Dukakis Calls For Tougher State Laws On Child Porn, DUI And SentencingCHRISTOPHER B. DALY , Associated Press
May. 25, 1988 1:06 AM ET
BOSTON (AP) _ Gov. Michael S. Dukakis has asked Massachusetts lawmakers to approve a crime package designed to tighten state laws on child pornography, drunken driving and criminal sentencing.
''Over the past five years, we have done a lot to fight crime and make our citizens safer here in Massachusetts,'' the Democratic presidential hopeful said Tuesday in testimony to the Legislature's joint Criminal Justice Committee.
''That's because we've worked together on a get-tough, no-nonsense approach to crime that's based on results, not rhetoric.''
But Dukakis said recent drug-related violence in Boston was ''a grim reminder'' of the expanding agenda of crime issues.
''When we find loopholes in our laws that allow criminals to avoid punishment, or when we find programs that could be strengthened to protect innocent children, then we need to work together and take action,'' he said.
He appealed for swift action on:
-The latest version of his ''presumptive sentencing'' bill, which Dukakis has offered annually in his second and third terms. The legislation would establish sentencing guidelines for crimes and allow prosecutors to appeal sentences they consider too low.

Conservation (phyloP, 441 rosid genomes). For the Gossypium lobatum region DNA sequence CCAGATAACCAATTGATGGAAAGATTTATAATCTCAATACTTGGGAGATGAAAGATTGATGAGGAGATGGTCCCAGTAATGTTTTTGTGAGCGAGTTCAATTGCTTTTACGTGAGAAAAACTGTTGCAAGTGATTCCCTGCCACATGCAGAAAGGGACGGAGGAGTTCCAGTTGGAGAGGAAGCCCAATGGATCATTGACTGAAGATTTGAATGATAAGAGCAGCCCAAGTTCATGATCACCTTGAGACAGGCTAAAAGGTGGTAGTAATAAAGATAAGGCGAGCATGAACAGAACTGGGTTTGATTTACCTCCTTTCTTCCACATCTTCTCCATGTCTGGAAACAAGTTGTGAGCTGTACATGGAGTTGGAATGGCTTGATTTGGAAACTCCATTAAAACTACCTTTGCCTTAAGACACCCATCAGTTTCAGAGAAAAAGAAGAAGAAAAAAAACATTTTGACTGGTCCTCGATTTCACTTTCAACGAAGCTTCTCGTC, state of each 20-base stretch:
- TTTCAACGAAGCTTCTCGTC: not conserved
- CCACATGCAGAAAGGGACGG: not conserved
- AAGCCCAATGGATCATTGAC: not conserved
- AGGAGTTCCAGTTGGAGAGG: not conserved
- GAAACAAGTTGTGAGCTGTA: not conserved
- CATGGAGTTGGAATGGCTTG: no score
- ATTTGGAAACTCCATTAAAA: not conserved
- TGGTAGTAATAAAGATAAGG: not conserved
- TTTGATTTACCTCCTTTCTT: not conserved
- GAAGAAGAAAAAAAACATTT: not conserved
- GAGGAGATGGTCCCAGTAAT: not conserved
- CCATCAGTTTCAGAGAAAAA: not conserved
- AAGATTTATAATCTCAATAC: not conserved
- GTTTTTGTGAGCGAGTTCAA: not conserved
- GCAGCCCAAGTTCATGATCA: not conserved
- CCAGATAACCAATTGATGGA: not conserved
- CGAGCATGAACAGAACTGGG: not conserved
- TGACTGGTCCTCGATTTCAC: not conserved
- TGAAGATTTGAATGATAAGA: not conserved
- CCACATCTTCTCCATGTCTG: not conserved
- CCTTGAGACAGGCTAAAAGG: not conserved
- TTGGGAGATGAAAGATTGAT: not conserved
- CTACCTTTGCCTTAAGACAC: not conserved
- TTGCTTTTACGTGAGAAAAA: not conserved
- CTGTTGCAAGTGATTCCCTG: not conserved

-A bill to restore the state law against child pornography, which was struck down earlier this year by the state Supreme Court on the grounds that it was unconstitutionally broad.
On Monday, the U.S. Supreme Court agreed to review the state court's action, but Dukakis argued that the state needs a law on the books immediately, in order to prevent ''the devastating and lifelong psychological and physical damage'' caused by sexual exploitation.
-Legislation to increase penalties against drivers who leave the scene of an accident. The governor's brother was killed by a hit-and-run driver.
Dukakis' legislative package also would allow Massachusetts police to cross state lines ''in hot pursuit'' of drunken drivers and increase the penalties for refusing to submit to a breath test.
For the first time, Dukakis also supported a measure allowing judges to revoke the driving license of anyone convicted of a drug offense.
In his testimony, Dukakis credited the Legislature and his own administration for making Massachusetts safer. He said overall crime is down more than 13 percent in the last four years, the second-largest such decline of any state.